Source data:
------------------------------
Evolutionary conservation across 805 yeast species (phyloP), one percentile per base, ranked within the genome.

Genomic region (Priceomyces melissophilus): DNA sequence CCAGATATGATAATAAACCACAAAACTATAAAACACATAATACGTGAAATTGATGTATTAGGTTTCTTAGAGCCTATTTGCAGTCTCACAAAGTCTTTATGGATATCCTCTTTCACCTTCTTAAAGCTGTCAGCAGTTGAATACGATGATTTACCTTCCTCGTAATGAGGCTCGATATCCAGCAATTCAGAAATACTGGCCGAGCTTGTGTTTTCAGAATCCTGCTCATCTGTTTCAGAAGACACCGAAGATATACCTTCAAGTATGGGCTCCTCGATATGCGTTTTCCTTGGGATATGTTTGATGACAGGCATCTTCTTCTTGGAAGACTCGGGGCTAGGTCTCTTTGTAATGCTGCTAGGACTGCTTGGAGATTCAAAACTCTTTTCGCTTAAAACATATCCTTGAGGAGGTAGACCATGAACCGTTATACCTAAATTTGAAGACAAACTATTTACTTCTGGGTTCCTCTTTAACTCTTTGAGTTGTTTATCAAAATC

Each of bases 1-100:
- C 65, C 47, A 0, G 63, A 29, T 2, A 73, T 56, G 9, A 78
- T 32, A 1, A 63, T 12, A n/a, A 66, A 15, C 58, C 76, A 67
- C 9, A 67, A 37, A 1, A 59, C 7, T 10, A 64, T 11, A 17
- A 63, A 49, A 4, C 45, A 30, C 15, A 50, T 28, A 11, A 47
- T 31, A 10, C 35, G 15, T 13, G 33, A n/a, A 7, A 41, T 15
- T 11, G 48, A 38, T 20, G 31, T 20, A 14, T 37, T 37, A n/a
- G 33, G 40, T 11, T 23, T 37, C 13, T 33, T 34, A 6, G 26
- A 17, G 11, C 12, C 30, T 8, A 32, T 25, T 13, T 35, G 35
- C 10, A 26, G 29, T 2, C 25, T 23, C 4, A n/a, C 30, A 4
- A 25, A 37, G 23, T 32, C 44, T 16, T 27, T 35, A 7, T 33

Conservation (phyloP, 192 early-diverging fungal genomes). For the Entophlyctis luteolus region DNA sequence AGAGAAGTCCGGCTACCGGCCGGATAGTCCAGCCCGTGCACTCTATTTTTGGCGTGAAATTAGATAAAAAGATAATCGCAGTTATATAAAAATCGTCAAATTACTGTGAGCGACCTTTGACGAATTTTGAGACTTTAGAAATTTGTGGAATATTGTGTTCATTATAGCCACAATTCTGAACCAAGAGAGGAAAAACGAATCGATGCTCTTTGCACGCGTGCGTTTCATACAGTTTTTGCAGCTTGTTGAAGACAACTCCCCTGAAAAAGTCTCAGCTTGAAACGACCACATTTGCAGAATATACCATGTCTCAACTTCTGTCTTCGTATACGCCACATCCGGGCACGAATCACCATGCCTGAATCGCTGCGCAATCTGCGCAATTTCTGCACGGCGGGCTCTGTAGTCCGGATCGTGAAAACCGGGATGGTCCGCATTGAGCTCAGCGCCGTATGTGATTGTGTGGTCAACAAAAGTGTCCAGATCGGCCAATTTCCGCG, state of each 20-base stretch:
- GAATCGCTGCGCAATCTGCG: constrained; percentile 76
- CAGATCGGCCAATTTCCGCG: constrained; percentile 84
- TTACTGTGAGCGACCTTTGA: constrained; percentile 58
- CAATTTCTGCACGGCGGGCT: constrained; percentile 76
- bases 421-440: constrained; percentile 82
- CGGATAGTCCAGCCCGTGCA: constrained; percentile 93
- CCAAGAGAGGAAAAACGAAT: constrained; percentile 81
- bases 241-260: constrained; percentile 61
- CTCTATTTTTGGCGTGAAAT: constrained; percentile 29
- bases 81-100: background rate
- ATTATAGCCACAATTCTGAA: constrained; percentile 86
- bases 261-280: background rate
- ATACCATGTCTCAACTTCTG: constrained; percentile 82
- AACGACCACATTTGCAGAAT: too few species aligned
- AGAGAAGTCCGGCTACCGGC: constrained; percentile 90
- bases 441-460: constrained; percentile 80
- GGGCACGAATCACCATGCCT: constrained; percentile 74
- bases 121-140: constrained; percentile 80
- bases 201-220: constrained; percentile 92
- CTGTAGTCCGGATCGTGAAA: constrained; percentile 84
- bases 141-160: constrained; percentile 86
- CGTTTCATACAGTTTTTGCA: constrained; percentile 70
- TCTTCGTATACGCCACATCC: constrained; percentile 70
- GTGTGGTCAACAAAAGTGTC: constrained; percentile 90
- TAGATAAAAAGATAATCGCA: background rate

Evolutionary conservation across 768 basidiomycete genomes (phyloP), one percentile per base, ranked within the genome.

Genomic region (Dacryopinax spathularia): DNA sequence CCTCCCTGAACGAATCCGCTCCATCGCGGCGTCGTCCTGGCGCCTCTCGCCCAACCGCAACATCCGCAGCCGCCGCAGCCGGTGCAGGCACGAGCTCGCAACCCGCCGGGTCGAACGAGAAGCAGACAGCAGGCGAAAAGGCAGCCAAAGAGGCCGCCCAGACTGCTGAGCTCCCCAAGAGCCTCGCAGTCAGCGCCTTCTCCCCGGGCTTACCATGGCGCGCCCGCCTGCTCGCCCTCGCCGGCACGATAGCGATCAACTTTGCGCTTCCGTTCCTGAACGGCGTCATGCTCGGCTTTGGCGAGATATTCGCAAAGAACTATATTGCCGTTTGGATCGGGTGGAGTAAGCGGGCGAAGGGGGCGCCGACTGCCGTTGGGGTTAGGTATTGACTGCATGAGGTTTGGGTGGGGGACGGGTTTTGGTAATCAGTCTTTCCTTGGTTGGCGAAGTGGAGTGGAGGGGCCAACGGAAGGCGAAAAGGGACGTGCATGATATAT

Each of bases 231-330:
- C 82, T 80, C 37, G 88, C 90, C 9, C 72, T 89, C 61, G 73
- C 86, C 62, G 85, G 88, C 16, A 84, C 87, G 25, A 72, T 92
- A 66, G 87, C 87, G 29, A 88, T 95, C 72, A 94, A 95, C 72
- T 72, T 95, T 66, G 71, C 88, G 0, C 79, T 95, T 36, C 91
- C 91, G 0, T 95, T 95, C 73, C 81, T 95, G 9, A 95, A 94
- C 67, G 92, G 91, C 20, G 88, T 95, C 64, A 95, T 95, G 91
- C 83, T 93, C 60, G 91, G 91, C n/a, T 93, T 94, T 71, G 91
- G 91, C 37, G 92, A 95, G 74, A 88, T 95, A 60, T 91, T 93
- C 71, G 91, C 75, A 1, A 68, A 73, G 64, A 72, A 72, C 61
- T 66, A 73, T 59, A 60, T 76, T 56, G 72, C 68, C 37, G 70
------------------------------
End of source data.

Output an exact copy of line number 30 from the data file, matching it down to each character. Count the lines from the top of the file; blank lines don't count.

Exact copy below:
- bases 441-460: constrained; percentile 80